How hard was it funding being a professional in terms of getting sponsorship or paying out of your own pocket?

“Being a professional boxer isn’t easy that’s for sure and gaining sponsorship can be just as difficult! I was extremely lucky to gain and be supported by all of my sponsors. They really were a godsend for me to have. They really allowed me to relax a bit more so I could be fully focused on the job and bring in the win!

Finding sponsors is only as hard as you make it but I was very fortunate as I had a gentleman Jordan Foster at Portobello PR join the team to help me target an audience who would back me. Jordan went above and beyond especially as he got the support from the football club that I support (Charlton Athletic) both players and fans. Many Charlton fans backed me and pitched together to contribute towards my camps which was unbelievable and overwhelming.

I was very lucky the majority of the training camp money wasn’t coming out of my own pocket as my sponsors helped me all the way through camp and I can honestly not thank them enough. Without sponsors, boxers wouldn’t be able to do what they do week in week out”.

 

Talk to me about Alec Wilkey and his stable and gym?

“Where do I start with Alec Wilkey? This man has turned me from a boy into a man. Honestly! I first met Alec when one of my friends Richie Gray invited me to come train with the pros and hearing that as an amateur was great! I was so buzzing because it wasn’t long ago I was watching Alec in the ring with Danny Connor at the O2 fighting Ricky Boylan, so that was amazing in itself. I trained with Alec every day for around 6/7 months and I remember telling him I wanted to turn pro one day and he told me that in this game you need balls, you need to be trainable and that it isn’t an easy career. He explained how hard it was and got me in the ring sparring Idris Hill and Emran Hussain, who both beat me up easily.

I was slow and hesitant and I sparred awful. I remember getting out and him telling me that I wasn’t ready and had a lot to work on but one thing I do have is balls ‘kid’. From that moment on it stuck with me what he said and so I grafted away for 6 months using all the things I was being taught to the best of my ability. It clearly showed me that hard work pays off as I was sparring Emran Hussain before his debut and straight after Alec asked me if I wanted to turn pro. It was one of the proudest moments of my life because it was my hardest challenge and to be given that chance was amazing and just goes to show that there still are coaches out there who care about their fighters.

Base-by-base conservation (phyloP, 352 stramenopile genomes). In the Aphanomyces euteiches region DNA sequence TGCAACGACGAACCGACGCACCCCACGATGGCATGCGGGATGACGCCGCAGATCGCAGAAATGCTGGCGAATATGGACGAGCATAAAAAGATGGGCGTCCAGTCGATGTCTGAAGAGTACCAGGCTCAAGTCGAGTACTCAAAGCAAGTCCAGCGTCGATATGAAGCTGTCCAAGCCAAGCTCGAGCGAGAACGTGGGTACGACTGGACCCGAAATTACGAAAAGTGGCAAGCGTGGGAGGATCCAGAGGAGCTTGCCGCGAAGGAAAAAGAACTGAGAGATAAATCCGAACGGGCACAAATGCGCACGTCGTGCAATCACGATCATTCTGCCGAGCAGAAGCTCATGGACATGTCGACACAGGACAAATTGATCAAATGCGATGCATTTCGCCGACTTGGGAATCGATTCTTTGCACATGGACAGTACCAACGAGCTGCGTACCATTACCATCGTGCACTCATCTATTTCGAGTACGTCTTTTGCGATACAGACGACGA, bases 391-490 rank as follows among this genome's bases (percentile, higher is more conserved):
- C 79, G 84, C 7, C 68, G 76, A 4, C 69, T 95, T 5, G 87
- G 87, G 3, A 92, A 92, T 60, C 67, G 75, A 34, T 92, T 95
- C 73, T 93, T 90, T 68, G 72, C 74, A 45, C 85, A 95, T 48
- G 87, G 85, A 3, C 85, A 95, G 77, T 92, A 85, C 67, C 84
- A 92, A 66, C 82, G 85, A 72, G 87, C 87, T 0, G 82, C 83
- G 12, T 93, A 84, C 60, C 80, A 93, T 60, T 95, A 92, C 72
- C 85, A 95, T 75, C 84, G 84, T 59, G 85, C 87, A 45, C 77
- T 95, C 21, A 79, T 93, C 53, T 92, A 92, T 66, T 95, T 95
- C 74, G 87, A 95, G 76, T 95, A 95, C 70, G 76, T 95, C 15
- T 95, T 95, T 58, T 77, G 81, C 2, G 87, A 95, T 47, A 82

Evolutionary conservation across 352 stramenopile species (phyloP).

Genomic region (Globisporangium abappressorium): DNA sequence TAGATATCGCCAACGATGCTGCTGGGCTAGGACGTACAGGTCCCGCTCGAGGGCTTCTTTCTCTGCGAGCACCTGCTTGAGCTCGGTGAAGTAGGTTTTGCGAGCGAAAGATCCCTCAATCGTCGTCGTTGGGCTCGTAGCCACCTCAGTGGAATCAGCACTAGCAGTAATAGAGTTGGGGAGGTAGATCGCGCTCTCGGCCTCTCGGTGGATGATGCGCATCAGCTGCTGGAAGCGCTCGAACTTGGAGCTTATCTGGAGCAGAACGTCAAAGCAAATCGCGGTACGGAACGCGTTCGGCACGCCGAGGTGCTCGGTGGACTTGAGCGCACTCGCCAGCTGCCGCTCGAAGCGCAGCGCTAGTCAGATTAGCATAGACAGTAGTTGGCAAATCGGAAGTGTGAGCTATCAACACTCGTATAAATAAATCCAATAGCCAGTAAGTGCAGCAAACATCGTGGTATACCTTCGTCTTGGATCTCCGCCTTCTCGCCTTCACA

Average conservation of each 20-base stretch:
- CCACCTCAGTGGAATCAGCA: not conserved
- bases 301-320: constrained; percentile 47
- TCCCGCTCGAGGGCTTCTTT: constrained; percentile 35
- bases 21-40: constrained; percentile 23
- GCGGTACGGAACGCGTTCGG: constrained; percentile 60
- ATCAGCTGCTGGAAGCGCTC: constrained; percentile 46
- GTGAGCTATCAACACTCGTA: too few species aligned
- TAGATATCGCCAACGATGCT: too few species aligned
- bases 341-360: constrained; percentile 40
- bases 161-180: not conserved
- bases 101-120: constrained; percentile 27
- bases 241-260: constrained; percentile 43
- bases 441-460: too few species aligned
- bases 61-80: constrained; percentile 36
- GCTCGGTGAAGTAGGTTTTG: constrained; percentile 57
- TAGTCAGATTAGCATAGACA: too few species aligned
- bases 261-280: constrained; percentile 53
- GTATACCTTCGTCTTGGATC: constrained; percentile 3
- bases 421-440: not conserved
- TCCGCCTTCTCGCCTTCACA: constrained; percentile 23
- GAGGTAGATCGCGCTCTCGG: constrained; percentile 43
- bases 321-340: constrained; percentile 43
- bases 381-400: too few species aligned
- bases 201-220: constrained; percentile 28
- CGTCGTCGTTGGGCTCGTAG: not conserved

Alec Wilkey is a massive father figure to all of us in the gym. We all banter and annoy him but he wouldn’t have it any other way! He genuinely is one of the nicest people you’ll ever meet who always puts us boys first. The Team Wilkey stable has changed so much since I walked in as an amateur. We have had boys in the gym such as Danny Connor and Johnny Coyle who have moved on but the stable is sill strong. Aside from myself there were also my good friends Richie Gray, Cheznie Hawkins and Adam Salman who have all now retired from the sport for various reasons. The team still has Idris Hill who is always entertaining and Emran Hussain who is in the featherweight division and is a great prospect. Haisam Ali and Zoe, the Wilkey female boxer who is currently training for her debut at the end of the year. Alec still has plenty of fighters keeping him busy and the gym is always buzzing no matter what”

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Was it hard calling time on your career so early on?

“Calling time on my career was a hard decision as it is for most boys that hang the gloves up, especially early in their career. For anyone who saw my second fight could see I didn’t box my best and that I just wanted a war if I’m being honest. I fought with such emotion and I just scrapped the win and it was worth it. I still miss the game big time and performing in front of my friends and family and the support was mental and I’ll always miss it”.

 

Why did you decide to quit boxing?